1. (iii) We agree that, with only four time points available for analysis, it is a relatively crude estimate of time to union. However, if we are able to show a difference with so few time points, it is probable that a true difference exists.

    2. In the non-operative group (49 patients), there were 16 patients who eventually required operation for nonunion or symptomatic malunion. By our calculation, this means roughly 3 operations to prevent one failure of non-operative care. Our re-operation rate (for plate removal, the commonest reason for a repeat procedure) is less now that we routinely use a pre-contoured plate.

    3. We have always been impressed by how economic analyses can find such disparate results from similar clinical scenarios, and decided that an economic analysis was not something we wished to use our limited resources on. Practically speaking, the earlier return to function, work, and recreation in the operative group (data not yet published) seemed a fair trade for an hour of operative time. We stress again that these patients represent a minority of clavicle fractures and that on a logistic level, we performed 62 operative procedures in 7 centers over a three year period. This is approximately one short operative procedure per center every four months, which hopefully won’t overload most reasonably-sized centers. This emphasizes the point that while a great many clavicle fractures are seen in the fracture clinic, only a small percentage are suitable for primary fixation.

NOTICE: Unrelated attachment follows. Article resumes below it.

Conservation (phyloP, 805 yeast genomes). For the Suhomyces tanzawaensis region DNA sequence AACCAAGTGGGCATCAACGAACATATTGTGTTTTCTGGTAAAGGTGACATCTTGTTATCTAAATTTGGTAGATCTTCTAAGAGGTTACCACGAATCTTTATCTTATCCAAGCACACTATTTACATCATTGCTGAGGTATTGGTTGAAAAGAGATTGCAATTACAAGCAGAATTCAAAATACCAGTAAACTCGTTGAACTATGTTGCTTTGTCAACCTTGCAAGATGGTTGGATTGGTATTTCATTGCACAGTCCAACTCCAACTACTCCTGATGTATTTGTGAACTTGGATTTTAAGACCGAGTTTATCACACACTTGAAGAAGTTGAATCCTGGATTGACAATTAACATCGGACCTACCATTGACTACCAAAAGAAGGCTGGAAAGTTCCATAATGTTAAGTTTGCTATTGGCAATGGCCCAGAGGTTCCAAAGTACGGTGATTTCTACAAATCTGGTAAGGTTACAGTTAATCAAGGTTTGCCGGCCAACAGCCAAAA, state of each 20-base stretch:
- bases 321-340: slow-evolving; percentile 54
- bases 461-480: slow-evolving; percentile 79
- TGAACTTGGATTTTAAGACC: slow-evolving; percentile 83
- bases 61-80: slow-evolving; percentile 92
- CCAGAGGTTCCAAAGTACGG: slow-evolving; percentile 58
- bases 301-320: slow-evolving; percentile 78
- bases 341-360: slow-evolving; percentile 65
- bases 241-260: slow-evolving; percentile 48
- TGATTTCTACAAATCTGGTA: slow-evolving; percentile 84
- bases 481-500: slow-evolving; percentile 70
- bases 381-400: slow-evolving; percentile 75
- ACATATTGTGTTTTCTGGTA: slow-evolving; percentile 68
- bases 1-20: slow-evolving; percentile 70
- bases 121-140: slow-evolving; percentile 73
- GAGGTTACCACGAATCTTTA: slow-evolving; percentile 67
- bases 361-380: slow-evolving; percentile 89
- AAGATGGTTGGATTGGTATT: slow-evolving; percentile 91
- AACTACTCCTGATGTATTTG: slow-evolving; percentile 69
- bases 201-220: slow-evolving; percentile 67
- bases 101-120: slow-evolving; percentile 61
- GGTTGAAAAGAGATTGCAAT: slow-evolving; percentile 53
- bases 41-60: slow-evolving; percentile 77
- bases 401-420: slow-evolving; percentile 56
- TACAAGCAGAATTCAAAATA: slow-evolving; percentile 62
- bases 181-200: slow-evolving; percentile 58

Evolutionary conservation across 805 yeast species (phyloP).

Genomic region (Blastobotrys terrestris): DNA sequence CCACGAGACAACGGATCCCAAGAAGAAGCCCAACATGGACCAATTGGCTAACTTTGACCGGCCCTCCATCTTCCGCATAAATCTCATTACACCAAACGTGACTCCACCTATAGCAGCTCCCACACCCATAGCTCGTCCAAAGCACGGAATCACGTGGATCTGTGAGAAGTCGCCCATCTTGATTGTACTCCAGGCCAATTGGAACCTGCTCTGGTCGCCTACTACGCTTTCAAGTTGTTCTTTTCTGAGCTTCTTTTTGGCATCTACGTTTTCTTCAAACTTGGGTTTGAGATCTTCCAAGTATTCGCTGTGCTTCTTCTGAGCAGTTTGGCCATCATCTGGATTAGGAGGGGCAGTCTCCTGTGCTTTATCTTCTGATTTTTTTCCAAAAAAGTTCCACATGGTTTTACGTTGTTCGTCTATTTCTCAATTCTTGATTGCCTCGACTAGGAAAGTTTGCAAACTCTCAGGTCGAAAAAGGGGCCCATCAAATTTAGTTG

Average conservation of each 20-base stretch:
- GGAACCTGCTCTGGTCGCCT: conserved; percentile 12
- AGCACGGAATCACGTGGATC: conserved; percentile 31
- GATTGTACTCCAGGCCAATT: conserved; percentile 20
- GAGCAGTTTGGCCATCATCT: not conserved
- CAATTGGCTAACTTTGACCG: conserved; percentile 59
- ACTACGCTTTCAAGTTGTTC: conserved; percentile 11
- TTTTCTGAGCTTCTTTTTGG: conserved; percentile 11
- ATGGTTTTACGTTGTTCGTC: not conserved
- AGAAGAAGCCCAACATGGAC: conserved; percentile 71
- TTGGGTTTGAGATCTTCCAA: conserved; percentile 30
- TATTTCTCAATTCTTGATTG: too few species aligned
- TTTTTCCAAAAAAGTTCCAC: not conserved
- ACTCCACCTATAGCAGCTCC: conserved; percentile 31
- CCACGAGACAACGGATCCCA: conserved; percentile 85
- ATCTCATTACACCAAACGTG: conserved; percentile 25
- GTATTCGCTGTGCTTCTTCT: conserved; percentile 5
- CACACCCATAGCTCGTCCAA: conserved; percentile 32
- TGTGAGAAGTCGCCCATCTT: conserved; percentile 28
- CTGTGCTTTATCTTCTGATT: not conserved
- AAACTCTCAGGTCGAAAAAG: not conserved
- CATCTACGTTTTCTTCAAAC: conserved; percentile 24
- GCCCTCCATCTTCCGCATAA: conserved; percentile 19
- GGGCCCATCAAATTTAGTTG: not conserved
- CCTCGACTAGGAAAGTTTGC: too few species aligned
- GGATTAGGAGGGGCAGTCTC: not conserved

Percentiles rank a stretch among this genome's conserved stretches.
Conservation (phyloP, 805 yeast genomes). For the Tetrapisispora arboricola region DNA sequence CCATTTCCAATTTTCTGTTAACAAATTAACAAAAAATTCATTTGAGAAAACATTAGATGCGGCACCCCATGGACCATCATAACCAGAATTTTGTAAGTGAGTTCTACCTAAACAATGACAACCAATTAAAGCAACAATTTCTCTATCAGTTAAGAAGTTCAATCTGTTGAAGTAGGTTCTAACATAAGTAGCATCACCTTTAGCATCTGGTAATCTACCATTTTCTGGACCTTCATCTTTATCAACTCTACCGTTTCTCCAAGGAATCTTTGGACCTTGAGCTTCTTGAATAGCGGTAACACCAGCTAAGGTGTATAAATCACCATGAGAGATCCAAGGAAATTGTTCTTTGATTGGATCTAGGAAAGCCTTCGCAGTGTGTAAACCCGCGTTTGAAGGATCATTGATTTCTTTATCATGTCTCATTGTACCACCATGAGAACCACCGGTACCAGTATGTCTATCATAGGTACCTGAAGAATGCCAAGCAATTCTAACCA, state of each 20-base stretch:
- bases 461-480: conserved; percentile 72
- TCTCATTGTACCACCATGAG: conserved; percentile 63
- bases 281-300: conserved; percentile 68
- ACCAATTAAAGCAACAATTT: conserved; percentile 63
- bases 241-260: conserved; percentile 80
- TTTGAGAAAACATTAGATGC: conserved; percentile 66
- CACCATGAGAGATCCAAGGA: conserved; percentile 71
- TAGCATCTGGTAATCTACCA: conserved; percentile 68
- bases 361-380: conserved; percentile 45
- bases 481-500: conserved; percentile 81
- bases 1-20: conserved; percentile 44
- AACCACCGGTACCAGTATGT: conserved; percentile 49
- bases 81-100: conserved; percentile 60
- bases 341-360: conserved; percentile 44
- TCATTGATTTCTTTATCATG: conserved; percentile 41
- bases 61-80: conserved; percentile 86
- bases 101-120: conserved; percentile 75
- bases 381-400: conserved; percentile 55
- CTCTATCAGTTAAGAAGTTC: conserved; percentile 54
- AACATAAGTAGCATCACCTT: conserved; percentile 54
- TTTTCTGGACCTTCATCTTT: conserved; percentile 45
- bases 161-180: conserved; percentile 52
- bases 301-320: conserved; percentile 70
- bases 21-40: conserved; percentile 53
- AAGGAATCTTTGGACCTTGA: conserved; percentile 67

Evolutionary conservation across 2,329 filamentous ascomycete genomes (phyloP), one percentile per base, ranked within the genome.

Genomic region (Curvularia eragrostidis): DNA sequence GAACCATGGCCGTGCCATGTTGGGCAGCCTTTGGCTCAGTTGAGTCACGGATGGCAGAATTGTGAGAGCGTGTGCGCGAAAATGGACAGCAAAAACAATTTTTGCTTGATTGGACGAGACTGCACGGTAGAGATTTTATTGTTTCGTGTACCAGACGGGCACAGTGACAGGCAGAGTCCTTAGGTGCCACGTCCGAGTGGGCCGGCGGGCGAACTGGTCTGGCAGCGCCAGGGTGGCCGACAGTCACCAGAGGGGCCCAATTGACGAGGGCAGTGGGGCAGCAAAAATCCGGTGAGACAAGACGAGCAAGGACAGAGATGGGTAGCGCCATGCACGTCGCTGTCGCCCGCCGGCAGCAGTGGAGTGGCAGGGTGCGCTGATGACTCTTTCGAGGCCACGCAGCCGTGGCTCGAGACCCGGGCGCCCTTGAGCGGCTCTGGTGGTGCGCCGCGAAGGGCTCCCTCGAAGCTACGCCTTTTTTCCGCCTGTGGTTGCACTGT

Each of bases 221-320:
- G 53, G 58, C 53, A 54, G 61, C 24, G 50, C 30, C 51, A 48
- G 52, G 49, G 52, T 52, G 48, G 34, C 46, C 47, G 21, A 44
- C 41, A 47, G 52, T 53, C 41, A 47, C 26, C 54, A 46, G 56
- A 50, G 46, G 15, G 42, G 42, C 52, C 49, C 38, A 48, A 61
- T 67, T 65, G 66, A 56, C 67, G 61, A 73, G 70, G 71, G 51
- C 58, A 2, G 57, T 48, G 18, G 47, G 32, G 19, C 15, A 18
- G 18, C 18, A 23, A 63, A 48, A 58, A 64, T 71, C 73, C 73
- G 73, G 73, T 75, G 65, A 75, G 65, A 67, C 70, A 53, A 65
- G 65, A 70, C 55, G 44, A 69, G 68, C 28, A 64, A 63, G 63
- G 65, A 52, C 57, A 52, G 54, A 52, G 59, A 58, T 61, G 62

4. Amongst other outcome measures, we used the DASH, which is a validated, responsive, patient-based outcome measure as free from bias as possible. While we agree that it would be helpful to separate the patients with nonunion and malunion, that is the point: we are at present unable to do so at the time of presentation, which is really the time when it matters. We agree that there are patients with displaced clavicular fractures who have good or excellent results with non-operative care; our current efforts are directed towards identifying prognostic variables at the time of presentation.

    Secondly, we disagree that secondary reconstruction is as effective in restoring normal shoulder function as primary operative repair. While this has traditionally been taught, a recent study that we performed (to be published in the Journal of Shoulder and Elbow Surgery) suggests that late reconstruction for malunion or nonunion results in shoulder function inferior to that seen after primary fracture fixation. Thus, there is some drawback to waiting for patients to “declare themselves” as those who will have a poor outcome.